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What should advisors do when baby boomers or other clients ask to change a beneficiary designation on a financial product?

The impetus could include anything from desire to add a new grandchild or charity to the list, to the intention to remove an heir who is now deceased or who is no longer an appropriate choice; update bequests due to changed circumstance (health, job, financial, etc.); or bring balance to a now-lopsided legacy.

Advisors receiving such requests may encounter no problems at all, says Steven Bosteder, an Addison, Texas-based tax attorney who is corporate vice president at Nautilus Group, an agency membership support group of New York Life Insurance Company.

On the other hand, he says, the process can result in catastrophe.

Much depends on the situation. If there are no significant assets and if the beneficiary is not a minor, beneficiary changes are fairly easy for advisors to handle, says Joshua Meltzer, president of Sentinel Securities, Inc., Reading, Mass.

Also, if the agent has been used primarily for product sales (not advice, etc.), the agent can implement as requested, without much discussion, says Bosteder.

But if assets are significant, the personal situation is complex and/or the advisor/client relationship is of fiduciary nature, beneficiary changes can entail complexities far beyond the routine. In such cases, advisors should ask for more information before proceeding.

Boomers, especially older boomers, may own multiple products with existing named beneficiaries, notes Gerry Goldsholle, a partner in Advocate Law Group, PC, Sausalito, Calif., and a former chief brokerage executive at an insurance carrier. These may include individual life and annuity policies, group life, IRAs, 401(k)s, bank and securities accounts, trusts, etc.

A change of even one of those beneficiaries, if not done carefully, may harm the estate plan, cause problems for heirs and generally not help achieve the person’s goals, he says.

People often don’t factor in all their financial products when making beneficiary decisions, Goldsholle points out. “They forget, overlook or don’t think about some of them. This can cause unintended consequences,” if not addressed.

Compounding matters is the fact that a lot of people rely on beneficiary designations in financial products as a means of bypassing probate and avoiding having to set up an estate plan, observes Meltzer. “That makes them feel good, that they did something” for the heirs, he says. The problem is, without a full plan, they risk increasing their estate taxes as a result, he says.

His view: “If the boomers have no plan, they should set one up first before making any changes to beneficiaries.”

Even if beneficiary-changers do have an estate plan, though, problems can occur, say experts. For instance, it “could mess up the plan” if a client makes a change without first seeking the planner’s input, says Meltzer. Further, if they don’t update the plan periodically, they risk the same outcome.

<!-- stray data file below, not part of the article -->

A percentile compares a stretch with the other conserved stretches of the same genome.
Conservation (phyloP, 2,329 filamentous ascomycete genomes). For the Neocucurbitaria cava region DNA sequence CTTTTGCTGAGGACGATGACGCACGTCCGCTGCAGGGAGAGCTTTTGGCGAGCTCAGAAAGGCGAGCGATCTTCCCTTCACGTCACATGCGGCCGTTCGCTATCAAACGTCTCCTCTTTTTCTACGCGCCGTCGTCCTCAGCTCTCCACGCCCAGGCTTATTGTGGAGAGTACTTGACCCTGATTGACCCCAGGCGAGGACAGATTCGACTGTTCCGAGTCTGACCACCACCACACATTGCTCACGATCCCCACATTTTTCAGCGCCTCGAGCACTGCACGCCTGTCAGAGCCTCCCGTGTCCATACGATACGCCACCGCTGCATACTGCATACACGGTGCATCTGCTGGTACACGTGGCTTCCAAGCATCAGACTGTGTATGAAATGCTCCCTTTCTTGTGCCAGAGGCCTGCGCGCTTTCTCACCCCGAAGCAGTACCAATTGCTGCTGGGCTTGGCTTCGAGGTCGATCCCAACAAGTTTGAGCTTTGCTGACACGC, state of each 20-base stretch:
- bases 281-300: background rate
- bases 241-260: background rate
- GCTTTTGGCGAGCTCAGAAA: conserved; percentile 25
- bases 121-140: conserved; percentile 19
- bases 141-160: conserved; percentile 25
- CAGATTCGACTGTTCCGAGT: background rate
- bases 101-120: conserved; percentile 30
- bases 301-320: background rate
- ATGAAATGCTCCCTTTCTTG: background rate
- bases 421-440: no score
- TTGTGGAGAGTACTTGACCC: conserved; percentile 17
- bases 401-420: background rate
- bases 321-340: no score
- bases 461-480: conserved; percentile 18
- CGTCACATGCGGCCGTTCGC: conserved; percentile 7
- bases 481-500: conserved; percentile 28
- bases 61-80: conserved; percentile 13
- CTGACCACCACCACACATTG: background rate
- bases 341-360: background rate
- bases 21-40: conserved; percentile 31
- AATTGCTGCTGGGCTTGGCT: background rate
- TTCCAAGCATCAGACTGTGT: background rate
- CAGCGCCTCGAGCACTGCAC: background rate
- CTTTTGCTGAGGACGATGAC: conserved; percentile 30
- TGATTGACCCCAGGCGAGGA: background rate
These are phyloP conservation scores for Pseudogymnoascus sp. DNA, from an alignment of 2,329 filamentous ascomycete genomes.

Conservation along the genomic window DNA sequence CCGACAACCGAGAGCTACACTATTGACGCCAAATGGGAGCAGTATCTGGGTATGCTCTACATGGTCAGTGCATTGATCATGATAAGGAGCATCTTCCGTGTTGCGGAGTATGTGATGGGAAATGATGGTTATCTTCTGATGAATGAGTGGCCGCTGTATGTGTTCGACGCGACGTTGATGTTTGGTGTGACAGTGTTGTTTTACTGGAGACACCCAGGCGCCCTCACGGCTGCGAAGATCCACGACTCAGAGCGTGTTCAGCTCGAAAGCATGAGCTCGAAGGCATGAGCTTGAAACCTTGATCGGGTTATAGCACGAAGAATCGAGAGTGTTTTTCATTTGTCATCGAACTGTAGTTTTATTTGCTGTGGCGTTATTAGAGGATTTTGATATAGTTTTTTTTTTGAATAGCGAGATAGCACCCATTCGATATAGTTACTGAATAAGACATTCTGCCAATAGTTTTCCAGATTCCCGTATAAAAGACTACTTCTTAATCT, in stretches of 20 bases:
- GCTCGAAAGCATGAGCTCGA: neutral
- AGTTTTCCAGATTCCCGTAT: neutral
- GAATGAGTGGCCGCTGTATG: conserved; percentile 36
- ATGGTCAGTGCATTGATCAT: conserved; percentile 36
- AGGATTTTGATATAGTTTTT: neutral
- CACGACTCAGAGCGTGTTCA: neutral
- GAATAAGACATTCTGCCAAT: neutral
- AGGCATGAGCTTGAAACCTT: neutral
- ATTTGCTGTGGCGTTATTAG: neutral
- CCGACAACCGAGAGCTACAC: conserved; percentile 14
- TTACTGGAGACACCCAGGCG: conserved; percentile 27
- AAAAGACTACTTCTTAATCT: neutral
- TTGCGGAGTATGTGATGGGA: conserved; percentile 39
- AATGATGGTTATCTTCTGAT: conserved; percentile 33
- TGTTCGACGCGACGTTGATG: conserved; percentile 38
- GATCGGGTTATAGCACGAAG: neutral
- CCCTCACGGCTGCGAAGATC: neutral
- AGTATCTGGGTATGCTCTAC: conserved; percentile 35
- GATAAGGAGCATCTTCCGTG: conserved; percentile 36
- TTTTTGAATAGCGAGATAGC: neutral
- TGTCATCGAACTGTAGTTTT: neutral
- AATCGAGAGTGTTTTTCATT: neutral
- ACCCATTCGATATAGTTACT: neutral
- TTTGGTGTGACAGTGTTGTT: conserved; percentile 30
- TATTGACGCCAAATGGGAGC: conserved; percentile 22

That’s a good reason to be sure to do annual reviews, says David Littell, professor of taxation at the American College and the Joseph Boettner Chair in Research.

The wide variety in beneficiary forms that exist today can present challenges too. If the client first named beneficiaries many years ago, these forms were likely very simple, with just one line to fill out. Today, many forms allow entry of not only the primary beneficiary but also the contingent and sometimes even contingent to the contingent beneficiaries. The advisor may need to help the client understand the distinctions and even think through the consequences of each choice, say experts.

Reminder: if a primary beneficiary is no longer alive, the contingent becomes the primary. In that case, says Bosteder, the discussion might really be about setting up a new contingent beneficiary.

“You need a fall-back,” he says, because even the first contingent beneficiary could go away.”

Some other considerations:

There are legal issues to consider, says Littell. “For example, most company-sponsored retirement plans–like 401(k)s–say the spouse must receive at least a portion of the death benefit, unless the spouse signs a form waiving that right.” So, advisors working with beneficiary changes in such plans should be asking: “What does your plan provide? Did your spouse agree to this beneficiary change? Do you have the form?”

“Be careful on IRA beneficiaries, cautions Goldsholle. Who you name can affect the taxability of the estate. For instance, if the boomer makes the estate the beneficiary, the IRA assets become taxable because the estate can’t carry the IRA forward, he says. “That means the intended beneficiary can’t enjoy the tax-deferred benefit of the account.”

“Qualified disclaimers” need to be factored in, says Bosteder. For instance, if the client bequeaths real estate of significant value to children who are well-off themselves, the asset could disrupt the children’s own financial and estate plans, particularly if they lack liquidity to cover the resulting estate taxes and/or cannot qualify for life insurance to do so. In such cases, the heir may want to sign a qualified disclaimer, he says, so the inheritance can pass to the contingent beneficiary. That means the client should be sure to have a contingent beneficiary.